No more Russian Grand Prix in Sochi. Russia can’t even compete in the Eurovision Song Contest. Putin was personally stripped of his honorary presidency of the International Judo Federation, which also pulled a big competition from Kazan, Russia, that had been scheduled for May.
Bookended by an Olympics in Beijing and a World Cup in Qatar, 2022 was always going to be an intriguing test for just how far the geopolitical appropriation of sport by deep-pocketed interests with dubious agendas could go before sparking a backlash from a global fan base that is arguably more socially conscious than ever before. But who knew it would be a Russian invasion of a neighboring country that would break the dam?
And that break is significant. To be sure, the impact of Russia’s reprehensible invasion on the world of sport is a decidedly secondary concern when compared to the horrific suffering of the Ukrainian people, as well the broader threat that the war poses to European peace and security. But there is nothing secondary about the power of sports to influence Russia’s perception of its status in the world.
Some of the financial sanctions imposed by the West will hurt ordinary Russians in more tangible ways, but none will be more symbolically potent than sport’s red card – a clear signal that Russia is now a pariah state, undeserving of play with the rest of the world. Regimes like Putin’s buy their way into hosting, winning, and governing global sport to project power, prove their vitality, and amass influence and prestige. Rejection by the likes of FIFA and the IOC, organizations with more members than the United Nations, will sting badly.
In another self-inflicted wound for Putin, the United States will now have a stronger hand in the ongoing geopolitical contest to control the fate of the one form of shared public culture and live media that most passionately connects the largest number of people around the world: sport. Recent years have seen the rise of two competing visions of global sport governance: the “sportswashing” practiced by some Persian Gulf states and regimes like Putin’s and Xi Jinping’s, and the commercially-driven expansion of private American sporting interests.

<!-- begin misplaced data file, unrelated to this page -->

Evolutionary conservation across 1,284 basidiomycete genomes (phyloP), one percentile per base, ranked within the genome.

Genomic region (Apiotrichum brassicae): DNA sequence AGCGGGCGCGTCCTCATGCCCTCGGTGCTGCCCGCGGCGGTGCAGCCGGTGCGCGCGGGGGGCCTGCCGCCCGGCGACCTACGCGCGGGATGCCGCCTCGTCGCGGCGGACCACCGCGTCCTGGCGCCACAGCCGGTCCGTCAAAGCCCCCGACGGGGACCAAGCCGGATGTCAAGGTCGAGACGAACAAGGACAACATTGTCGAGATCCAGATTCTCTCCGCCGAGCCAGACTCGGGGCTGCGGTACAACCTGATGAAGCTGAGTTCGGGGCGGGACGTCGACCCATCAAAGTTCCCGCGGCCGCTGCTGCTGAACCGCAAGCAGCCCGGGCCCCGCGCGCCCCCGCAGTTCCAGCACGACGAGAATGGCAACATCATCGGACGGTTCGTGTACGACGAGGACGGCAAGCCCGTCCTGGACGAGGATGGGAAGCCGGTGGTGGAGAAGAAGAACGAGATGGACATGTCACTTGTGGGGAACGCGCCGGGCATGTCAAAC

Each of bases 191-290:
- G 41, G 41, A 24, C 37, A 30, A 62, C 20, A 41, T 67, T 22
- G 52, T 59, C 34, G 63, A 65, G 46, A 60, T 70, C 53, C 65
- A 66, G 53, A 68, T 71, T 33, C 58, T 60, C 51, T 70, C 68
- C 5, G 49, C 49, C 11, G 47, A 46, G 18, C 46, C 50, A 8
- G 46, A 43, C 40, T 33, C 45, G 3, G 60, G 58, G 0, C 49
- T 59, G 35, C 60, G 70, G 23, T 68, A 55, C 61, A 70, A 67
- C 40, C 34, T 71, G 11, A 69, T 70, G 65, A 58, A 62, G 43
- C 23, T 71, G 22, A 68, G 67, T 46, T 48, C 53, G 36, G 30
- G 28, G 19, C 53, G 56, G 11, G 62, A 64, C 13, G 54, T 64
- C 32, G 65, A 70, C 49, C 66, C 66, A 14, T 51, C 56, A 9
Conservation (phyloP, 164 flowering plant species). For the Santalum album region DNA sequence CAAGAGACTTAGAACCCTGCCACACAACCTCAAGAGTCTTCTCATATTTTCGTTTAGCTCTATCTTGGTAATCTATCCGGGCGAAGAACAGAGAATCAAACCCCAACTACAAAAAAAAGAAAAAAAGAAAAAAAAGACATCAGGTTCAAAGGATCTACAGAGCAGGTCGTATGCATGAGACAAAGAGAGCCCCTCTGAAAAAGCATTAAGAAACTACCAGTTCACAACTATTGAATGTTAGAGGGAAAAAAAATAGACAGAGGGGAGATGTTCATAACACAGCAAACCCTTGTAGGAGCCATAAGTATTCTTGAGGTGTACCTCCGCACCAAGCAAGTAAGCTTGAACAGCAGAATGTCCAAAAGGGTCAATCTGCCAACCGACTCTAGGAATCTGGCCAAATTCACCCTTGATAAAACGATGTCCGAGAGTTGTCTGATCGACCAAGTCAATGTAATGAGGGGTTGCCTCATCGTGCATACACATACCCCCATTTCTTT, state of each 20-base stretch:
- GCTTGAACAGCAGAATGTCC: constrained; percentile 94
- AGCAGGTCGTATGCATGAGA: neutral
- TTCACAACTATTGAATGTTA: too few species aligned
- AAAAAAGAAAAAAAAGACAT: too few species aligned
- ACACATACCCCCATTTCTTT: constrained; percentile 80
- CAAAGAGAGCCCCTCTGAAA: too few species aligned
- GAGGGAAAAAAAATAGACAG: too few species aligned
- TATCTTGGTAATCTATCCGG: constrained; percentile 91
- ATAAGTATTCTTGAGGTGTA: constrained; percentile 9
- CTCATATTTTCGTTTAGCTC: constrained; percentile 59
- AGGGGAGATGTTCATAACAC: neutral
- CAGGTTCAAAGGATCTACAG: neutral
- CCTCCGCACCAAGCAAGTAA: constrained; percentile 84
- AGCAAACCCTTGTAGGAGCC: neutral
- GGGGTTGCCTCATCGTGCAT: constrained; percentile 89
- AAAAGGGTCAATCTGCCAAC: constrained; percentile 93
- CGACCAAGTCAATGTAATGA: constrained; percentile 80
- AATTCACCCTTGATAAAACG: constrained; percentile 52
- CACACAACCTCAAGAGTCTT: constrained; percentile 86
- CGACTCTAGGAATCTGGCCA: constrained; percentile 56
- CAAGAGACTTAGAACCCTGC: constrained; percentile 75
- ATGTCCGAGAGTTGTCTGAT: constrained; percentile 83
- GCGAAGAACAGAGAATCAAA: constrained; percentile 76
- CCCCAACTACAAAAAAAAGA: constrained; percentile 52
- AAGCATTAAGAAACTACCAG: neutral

In 2015, when the U.S. Justice Department indicted many of FIFA’s leaders on various corruption charges, Putin cried foul, incensed that Americans were sticking their noses in something that previously had been none of their business. He accused the Obama administration of wanting to strike back at FIFA for having awarded the 2018 and 2022 World Cups to Russia and Qatar, respectively, over the competing bids of England and the U.S. Probably because he doesn’t appreciate the concept of independent prosecutors upholding the law wherever that may take them, Putin was overstating the U.S. government’s intentionality in the case. But he wasn’t wrong that America is more plugged into the world’s game than ever before.
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The English Premier League, the most globalized of all sporting domestic leagues, is the frontline in the showdown between these two competing visions. Many of the bigger clubs in England are now owned by American billionaires who see in European soccer a way to take their sports franchise-operating know-how overseas – Liverpool shares an owner with the Boston Red Sox, Arsenal with the Los Angeles Rams, Manchester United with the Tampa Bay Buccaneers, and so on. They compete in the same league with teams owned by Abramovich and Gulf State players whose motivations for being in the game, and the corresponding resources they bring to the table, are far different.
The Premier League is wildly popular in Russia. Last weekend, Russian fans would have tuned in to watch all teams “standing together” with Ukraine, every captain’s armband a Ukrainian flag. But going forward, Russian fans will no longer be able to catch any of the action, as the league suspended its licensing agreement with its Russian broadcaster. Meanwhile, several of Chelsea’s potential buyers are American sports interests; if the club ends up in U.S. hands, it will be another blow to Putin – the loss of the crown jewel in Russia’s sportswashing strategy.
The larger conflict between competing visions of sport is far from over. There have been other heartening signs of resistance to the notion that our games ultimately belong to the highest bidder, no matter what, most notably the Women’s Tennis Association principled stance against China in the Peng Shuai case late last year. Nevertheless, the IOC, FIFA, and plenty of other federations that have abandoned Putin in the face of universal outrage will continue to engage with – and profit from – plenty of unsavory and deep-pocketed partners. For now, Russia is no longer one of them. That’s a seismic change, and one that hopefully will help show the Russian people that their emperor has no clothes.